Fact: Your daughter is a mess of emotions and she doesn’t know how to control them. Putting the feelings down on paper helps her sort them, then gives her a stimulus to act on by masturbating. Probably she’s a sort of mess mentally where God’s concerned. She wants to please Him and get His approval, but at the same time she doesn’t know what to do with her hormones. She’s probably living a life of double-think - “I love God and respect Him. I enjoy writing this stuff and want to continue because surely this isn’t all bad.” A study of me at age 21.

(And just so you know, at some point I realized that I was going to have to give up writing smut eventually, to please God, but I was sad about it for a while, and then one day I just stopped. And I haven’t missed it much. I did miss the admiration of the readers that I got, but I didn’t miss writing sex scenes. And then I wondered why I was so sad about it, because I wasn’t missing anything important in my life!)

  1. Myth: This is just a phase. She’ll grow out of it. It’s not dangerous.

Fact: It might be a phase. For me it was a rather long-lasting phase, but it was just a phase and I did grow out of it. But now here’s the problem: A lot of the readers/writers are older women, middle-age women who write very well. And a lot of the younger writers can’t tell good writing from a hole in the ground. The vast majority of these writers are Protestant women who see nothing wrong with masturbation, anymore than the see something wrong with the pill. In this case, what you’re getting is a cycle of admiration that can lead your daughter to stick with it for a long period of time, because other girls will spew admiration at her, and older women will encourage her writing. And since these women aren’t in line with the Holy Catholic Church, they won’t frown on a lot of the stuff that we Catholics know better about. It’s very easy for your daughter to be lead astray.

Continued below (again)


#3

My recommendations:

If she’s writing on her own, outside of a group, then you’re in luck - she doesn’t have the cycle of admiration to feed her yet.

First, don’t completely spaz out. The last thing you want to do is make her feel either like she’s exceptionally bad (she’s not, she’s a human being, and thus as fallen as the rest of us) or give her a reaction she enjoys. Either of those reactions will lead her to continue or increase her writing.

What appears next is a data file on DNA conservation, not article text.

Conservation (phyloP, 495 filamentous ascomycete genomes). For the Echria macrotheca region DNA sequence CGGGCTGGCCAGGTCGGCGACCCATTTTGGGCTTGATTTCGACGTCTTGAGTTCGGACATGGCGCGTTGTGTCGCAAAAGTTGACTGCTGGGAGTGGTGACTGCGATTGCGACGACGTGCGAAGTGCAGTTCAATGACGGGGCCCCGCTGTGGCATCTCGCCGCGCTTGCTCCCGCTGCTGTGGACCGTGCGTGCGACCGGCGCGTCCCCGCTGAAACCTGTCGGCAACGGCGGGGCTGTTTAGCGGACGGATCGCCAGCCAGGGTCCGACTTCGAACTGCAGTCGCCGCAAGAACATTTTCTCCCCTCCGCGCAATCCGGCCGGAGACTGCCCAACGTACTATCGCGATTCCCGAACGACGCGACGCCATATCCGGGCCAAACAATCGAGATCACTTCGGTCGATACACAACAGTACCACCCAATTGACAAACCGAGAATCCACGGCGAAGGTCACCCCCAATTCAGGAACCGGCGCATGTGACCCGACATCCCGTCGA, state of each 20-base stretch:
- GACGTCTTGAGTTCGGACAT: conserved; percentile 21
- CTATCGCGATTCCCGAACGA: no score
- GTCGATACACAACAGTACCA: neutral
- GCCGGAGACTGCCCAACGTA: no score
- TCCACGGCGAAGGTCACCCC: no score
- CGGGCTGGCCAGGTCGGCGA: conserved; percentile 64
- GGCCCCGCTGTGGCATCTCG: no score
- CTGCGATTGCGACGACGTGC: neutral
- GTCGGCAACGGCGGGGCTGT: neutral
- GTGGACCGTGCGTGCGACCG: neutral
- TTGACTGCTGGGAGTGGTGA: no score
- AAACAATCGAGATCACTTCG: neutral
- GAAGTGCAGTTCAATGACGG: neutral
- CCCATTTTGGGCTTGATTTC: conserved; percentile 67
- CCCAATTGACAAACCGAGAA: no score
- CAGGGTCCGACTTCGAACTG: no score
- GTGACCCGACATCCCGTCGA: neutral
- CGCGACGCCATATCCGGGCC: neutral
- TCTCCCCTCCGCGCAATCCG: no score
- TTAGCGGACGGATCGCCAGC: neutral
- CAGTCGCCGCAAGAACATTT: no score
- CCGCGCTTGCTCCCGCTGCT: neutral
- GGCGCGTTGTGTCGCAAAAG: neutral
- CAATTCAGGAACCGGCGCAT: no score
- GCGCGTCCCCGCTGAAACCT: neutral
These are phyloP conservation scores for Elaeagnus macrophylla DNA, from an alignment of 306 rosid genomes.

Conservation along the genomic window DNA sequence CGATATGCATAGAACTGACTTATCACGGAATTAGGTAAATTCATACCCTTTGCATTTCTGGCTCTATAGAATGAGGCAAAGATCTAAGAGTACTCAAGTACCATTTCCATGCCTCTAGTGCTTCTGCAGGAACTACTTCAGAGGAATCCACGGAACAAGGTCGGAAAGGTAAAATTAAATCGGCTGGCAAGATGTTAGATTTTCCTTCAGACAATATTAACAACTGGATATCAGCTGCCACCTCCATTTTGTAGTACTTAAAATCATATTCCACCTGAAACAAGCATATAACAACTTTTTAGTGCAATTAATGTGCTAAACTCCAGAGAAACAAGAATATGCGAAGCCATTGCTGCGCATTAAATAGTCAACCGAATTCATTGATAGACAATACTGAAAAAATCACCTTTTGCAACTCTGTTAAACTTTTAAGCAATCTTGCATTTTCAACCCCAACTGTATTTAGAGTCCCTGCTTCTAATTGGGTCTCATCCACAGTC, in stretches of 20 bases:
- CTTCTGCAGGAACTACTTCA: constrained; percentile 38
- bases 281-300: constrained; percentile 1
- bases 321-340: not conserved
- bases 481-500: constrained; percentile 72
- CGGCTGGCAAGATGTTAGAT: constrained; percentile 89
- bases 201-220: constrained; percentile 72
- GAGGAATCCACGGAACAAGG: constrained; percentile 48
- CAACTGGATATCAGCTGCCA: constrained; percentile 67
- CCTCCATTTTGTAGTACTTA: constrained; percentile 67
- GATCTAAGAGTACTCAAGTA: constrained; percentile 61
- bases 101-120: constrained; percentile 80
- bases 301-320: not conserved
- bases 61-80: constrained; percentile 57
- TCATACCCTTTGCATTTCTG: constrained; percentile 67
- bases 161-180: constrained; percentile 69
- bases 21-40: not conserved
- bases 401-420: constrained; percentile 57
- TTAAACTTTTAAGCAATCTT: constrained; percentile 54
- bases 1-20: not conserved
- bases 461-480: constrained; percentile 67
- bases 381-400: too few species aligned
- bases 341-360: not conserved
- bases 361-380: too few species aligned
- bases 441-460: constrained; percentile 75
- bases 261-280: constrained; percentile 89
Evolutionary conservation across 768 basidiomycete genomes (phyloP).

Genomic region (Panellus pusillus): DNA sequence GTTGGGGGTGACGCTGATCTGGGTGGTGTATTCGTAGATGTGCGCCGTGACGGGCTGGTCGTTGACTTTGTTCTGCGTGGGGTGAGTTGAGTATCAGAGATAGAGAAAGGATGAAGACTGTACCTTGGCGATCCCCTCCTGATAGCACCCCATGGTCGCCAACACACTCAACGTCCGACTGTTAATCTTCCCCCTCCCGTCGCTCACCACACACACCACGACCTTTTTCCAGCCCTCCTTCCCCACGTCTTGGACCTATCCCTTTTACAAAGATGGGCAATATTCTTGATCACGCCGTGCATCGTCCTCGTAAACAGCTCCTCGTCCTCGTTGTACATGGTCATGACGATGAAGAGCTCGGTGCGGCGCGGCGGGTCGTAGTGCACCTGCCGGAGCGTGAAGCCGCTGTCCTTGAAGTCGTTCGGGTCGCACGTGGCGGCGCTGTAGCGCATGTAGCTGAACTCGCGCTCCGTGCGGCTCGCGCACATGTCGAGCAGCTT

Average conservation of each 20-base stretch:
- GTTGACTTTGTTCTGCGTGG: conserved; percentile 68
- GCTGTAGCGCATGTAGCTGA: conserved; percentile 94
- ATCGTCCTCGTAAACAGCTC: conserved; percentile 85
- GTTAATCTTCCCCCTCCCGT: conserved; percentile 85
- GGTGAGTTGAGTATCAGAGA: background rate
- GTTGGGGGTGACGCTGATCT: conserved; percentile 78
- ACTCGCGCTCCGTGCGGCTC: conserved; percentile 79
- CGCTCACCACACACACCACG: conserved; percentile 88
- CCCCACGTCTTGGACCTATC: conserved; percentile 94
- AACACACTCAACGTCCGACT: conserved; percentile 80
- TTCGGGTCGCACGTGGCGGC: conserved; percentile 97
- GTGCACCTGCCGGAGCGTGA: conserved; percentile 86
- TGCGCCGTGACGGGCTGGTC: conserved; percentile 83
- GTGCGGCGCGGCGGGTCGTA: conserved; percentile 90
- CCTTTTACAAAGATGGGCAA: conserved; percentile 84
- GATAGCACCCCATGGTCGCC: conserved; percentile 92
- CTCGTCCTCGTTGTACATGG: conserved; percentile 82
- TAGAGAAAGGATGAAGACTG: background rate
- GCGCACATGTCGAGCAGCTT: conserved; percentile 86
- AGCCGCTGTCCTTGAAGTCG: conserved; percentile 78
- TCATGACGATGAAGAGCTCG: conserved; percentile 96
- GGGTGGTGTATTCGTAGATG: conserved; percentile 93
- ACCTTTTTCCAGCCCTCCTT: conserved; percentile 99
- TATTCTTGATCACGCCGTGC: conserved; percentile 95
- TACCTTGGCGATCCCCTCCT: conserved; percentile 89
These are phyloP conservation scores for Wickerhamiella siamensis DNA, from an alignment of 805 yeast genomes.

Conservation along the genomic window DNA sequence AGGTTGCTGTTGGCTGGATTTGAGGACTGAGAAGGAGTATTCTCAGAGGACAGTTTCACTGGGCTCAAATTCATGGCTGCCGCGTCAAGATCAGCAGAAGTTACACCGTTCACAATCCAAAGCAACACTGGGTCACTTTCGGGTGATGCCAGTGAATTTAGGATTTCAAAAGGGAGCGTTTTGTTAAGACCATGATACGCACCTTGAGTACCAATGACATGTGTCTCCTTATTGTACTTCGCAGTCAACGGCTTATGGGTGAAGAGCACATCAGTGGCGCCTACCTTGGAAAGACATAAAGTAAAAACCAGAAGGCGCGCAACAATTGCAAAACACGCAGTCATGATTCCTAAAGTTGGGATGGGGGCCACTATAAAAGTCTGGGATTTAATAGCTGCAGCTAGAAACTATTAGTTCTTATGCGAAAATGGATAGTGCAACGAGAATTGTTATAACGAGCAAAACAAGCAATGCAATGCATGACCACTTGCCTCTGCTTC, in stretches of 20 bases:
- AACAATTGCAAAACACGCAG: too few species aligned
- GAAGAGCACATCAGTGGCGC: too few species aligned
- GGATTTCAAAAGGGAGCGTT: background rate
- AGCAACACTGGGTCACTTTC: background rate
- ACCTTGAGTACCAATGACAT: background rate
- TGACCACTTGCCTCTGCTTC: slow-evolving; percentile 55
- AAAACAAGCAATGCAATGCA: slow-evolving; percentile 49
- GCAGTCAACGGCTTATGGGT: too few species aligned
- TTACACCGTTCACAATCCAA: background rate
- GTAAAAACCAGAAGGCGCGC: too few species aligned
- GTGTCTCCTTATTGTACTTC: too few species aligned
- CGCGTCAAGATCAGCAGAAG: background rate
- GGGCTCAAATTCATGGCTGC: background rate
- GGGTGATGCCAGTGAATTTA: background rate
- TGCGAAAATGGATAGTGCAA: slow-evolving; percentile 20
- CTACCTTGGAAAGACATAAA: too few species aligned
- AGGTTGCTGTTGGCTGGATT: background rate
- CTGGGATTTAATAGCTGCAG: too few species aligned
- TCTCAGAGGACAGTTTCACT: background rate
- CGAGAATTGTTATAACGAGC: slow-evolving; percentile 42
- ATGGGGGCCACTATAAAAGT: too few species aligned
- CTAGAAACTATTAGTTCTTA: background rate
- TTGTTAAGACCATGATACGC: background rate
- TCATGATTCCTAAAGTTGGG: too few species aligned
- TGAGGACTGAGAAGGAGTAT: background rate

Second, pray your guts out! God wants us to pray. It keeps us honest and keeps us connected to Him.

Third, trust in God. Hard to do and easy to say, right? The Lord knows I am having a hard time with it in other matters, but remember, God will provide whatever graces we need to find our way back to Him. I changed, in a heartbeat. If you keep praying and trust in Him, everything will work itself out in His time. (I personally recommend the Chaplet of Divine Mercy. It’s amazing - go read St. Faustina’s diaries!). The truth is that if you’re a dedicated parent who believes in and loves God, then that still stays with your daughter, and the compass of her heart will spin back in His direction.

Fourth, find a spiritual guide for you and your daughter. Talk to your local parish priest. Have her talk to a Catholic counselor. She needs to know what’s going on with her body, how to fight temptation, and how to be strong in the face of adversity. One thing to keep in mind - Mortal Sin requires that it be a grave matter, done deliberately, and with full consent. In the struggle against masturbation, she may feel so overwhelmed by her hormones that she might not be a fully willing participant. Just something to keep in mind, and to discuss with your priest (not being a priest, I don’t pretend to know for a fact what is and is not mortal where your daughter is concerned, but remember, Jesus said to forgive your brother seventy times seven times - she keeps going to Confession, he’ll keep forgiving her until she gets it right).

Now that the important, spiritual parts are out of the way, what can you do about your daughter’s writing habits? Encourage them! BUT - do it the right way.

What most of the women involved in fandoms craved were approval and community. If you wrote well, or at least well enough to impress the community, you got a lot of attention.

Look around either online or in your neighborhood for a writing group that focuses on teens and young adults. Preferably a Catholic group, it can be any kind of group that has, as its guidelines, a no-adult writing policy. I recommend finding a real-life writing group to get her involved in, rather than an online group, unless it’s a Catholic group, simply because it’s hard to monitor what she’s reading and writing online.